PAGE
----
Jerusalem: Muslim worshippers urged to continue holy site boycott
Posted July 26
Palestinian leaders have urged Muslim worshippers to keep praying outside the al-Aqsa compound in protest at Israel's installation of metal detectors and security cameras near the site, even though Israel removed the metal detectors early Tuesday morning.
Speaking at a leadership meeting on Tuesday, Palestinian President Mahmoud Abbas said: "All the Israeli measures on the ground from that date to the present day are supposed to cease to exist and then things will return to normal in Jerusalem."
In addition to the removal of metal detectors and security cameras, Palestinian leaders demanded the removal of the additional police officers Israel assigned to the site.
The Jordanian authority in charge of the holy site, the Islamic Waqf, called on Muslims to pray in public places in protest.
The Minister of Waqf and Religious Affairs, Sheikh Yusuf Adais, urged preachers to speak about the city of Jerusalem and "the violations against Christian and Islamic holy sites."
Read: The two words that explain tensions over Jerusalem's Old City
Since Israel installed the security measures, Waqf leaders have not entered al-Aqsa to pray, and many Muslims follow the lead of the Waqf.
The declaration of the political and religious leaders has increased the likelihood of widespread demonstrations in and around Jerusalem following Friday's midday Muslim prayers. The demonstrations often turn into clashes between Palestinian protestors and Israeli soldiers, fueling a wave of unrest instead of diffusing the situation.
Israel installed metal detectors and security cameras near the entrance to the sacred site -- known to Muslims as the Noble Sanctuary and to Jews as the Temple Mount -- following an attack in which two Israeli police officers were killed. The removal of the metal detectors was applauded by the White House.
Read: Christian man prays with Jerusalem Muslims as religious tensions flare
The security measures led to a diplomatic crisis between Israel and Jordan, which was largely resolved by Tuesday. But tensions remain high with the Palestinian Authority, which froze contacts with Israel following the installation of the metal detectors. The freeze includes security coordination, which is considered a critical part of the relationship between the Israeli's and Palestinians.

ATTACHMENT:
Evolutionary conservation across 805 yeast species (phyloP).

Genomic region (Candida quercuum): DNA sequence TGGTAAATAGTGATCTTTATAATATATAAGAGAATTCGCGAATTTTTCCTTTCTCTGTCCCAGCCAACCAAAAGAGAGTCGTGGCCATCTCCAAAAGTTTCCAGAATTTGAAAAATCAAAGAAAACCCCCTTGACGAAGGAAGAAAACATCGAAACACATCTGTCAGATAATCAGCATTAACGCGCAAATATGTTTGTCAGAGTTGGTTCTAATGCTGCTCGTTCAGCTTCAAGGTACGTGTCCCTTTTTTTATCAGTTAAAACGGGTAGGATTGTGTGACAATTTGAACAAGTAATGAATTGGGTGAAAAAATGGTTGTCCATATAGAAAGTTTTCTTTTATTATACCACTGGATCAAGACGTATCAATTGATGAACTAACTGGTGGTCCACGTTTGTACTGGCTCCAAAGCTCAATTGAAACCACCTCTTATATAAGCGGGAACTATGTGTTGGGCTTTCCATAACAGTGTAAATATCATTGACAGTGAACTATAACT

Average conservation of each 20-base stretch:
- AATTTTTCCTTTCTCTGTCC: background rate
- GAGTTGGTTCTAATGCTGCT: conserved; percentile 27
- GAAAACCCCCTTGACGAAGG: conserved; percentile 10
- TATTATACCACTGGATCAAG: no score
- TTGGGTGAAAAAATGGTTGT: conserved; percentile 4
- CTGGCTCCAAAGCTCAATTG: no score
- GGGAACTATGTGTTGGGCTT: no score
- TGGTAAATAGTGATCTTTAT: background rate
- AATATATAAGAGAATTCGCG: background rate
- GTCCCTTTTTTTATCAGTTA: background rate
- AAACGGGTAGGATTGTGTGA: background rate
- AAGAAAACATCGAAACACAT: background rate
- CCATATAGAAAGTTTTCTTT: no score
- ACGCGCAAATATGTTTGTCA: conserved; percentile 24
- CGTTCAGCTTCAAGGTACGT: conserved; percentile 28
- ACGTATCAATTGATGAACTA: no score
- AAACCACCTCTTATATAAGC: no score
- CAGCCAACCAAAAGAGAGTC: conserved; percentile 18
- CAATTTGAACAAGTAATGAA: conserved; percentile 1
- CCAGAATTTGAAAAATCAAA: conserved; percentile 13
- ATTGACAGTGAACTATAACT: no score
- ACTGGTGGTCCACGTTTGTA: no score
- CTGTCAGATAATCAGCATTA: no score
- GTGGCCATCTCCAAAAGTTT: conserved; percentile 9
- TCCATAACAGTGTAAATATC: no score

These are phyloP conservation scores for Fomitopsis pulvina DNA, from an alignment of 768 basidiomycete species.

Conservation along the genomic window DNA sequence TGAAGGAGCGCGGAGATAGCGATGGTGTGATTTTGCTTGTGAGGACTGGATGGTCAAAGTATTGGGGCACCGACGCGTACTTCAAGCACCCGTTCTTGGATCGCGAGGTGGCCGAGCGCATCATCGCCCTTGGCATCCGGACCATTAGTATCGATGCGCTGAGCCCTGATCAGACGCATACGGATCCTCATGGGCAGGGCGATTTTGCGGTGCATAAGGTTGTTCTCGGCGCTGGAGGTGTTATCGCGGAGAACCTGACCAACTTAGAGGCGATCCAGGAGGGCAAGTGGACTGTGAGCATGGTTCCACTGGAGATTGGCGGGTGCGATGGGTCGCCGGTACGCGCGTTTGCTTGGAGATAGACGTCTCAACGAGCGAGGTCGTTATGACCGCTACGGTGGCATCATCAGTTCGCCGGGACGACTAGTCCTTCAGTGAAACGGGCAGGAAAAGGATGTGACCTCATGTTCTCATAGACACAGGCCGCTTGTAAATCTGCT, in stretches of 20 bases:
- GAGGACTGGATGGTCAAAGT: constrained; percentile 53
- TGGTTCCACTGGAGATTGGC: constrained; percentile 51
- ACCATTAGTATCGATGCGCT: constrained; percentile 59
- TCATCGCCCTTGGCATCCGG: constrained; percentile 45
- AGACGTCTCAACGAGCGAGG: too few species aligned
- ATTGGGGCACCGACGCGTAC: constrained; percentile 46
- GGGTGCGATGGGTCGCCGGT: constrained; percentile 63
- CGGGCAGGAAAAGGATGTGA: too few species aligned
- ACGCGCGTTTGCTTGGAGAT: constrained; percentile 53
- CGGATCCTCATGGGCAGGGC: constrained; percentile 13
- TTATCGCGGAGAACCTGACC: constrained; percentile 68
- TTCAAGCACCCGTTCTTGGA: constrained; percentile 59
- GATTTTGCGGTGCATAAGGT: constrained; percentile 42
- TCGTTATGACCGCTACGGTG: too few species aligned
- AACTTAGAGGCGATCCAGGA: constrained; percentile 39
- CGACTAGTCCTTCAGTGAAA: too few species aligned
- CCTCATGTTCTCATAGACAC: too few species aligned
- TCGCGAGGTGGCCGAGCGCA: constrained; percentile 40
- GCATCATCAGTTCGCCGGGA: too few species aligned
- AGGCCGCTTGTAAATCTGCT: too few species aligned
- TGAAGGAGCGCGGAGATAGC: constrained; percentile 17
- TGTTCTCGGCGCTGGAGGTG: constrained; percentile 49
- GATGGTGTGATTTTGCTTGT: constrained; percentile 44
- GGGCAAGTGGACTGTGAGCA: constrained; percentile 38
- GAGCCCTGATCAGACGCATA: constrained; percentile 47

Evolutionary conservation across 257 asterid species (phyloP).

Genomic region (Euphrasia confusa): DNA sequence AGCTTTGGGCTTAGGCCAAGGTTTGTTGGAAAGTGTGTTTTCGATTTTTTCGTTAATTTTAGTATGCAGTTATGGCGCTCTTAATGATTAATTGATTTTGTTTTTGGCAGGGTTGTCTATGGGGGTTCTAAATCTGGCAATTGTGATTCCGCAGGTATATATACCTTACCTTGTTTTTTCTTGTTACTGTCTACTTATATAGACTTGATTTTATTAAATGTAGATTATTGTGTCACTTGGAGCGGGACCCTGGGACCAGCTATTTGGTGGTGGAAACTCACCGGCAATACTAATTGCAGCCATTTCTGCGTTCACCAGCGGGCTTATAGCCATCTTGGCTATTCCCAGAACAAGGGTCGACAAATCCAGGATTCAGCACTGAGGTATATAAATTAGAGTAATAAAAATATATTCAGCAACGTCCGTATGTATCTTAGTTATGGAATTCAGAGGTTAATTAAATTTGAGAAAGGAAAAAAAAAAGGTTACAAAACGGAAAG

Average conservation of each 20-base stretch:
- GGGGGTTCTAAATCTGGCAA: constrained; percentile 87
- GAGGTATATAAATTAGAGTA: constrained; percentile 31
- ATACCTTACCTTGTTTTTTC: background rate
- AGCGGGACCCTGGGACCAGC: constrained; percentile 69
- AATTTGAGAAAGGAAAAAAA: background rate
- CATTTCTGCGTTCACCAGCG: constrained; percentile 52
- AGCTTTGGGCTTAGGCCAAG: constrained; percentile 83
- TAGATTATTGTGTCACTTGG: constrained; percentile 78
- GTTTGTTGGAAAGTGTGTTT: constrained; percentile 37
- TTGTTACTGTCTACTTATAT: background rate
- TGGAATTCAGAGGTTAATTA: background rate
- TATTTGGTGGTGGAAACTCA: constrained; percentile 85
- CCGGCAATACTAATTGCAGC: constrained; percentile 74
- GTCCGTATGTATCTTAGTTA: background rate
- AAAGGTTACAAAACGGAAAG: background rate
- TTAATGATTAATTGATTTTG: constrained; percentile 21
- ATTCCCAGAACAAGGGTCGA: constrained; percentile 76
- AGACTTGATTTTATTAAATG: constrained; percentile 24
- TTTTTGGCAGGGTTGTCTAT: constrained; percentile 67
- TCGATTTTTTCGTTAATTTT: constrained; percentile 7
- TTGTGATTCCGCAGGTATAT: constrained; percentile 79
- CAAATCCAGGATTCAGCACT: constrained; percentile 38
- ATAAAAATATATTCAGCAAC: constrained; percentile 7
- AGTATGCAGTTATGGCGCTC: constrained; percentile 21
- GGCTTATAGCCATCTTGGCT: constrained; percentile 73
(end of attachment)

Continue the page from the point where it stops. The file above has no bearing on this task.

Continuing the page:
Leaving open the possibility of a change in the Palestinian Authority's position, Abbas said: "There are new developments, which we must study so that we can say our word and decide where to go from here."
Meanwhile, Jason D. Greenblatt, US President Donald Trump's special envoy for international negotiations, visited the Halamish settlement in the West Bank on Wednesday where three members of an Israeli family were killed last week in the wake of deadly protests.
Greenblatt tweeted on Wednesday, "With a heavy heart I visited the Solomons. Three brutally murdered at their Shabbat table in terror attack. May their memories be a blessing."
US Ambassador to Israel David Friedman joined Greenblatt in the visit, tweeting in part, "Comforting the Solomon family: Such strength in the face of adversity!"
The two senior US officials were joined by Israeli Defense Minister Avigdor Liberman.
Greenblatt visited the region in an effort to defuse escalating tensions. He met with Israeli leaders earlier in the week before visiting Jordan on Monday and Tuesday and has since returned to Israel.
But speaking to CNN, Fatah Central Committee Member Nasser Alkidwa says the Palestinians had expected a "more active contribution" from the Americans, though he remains "hopeful" for the future.
"Frankly we would have been much happier with a more effective American role," he said.
"We were expecting some active contribution on the level of the overall political processes and attempt to reach the ultimate deal that President Trump has spoken about and also with regard to the current crisis."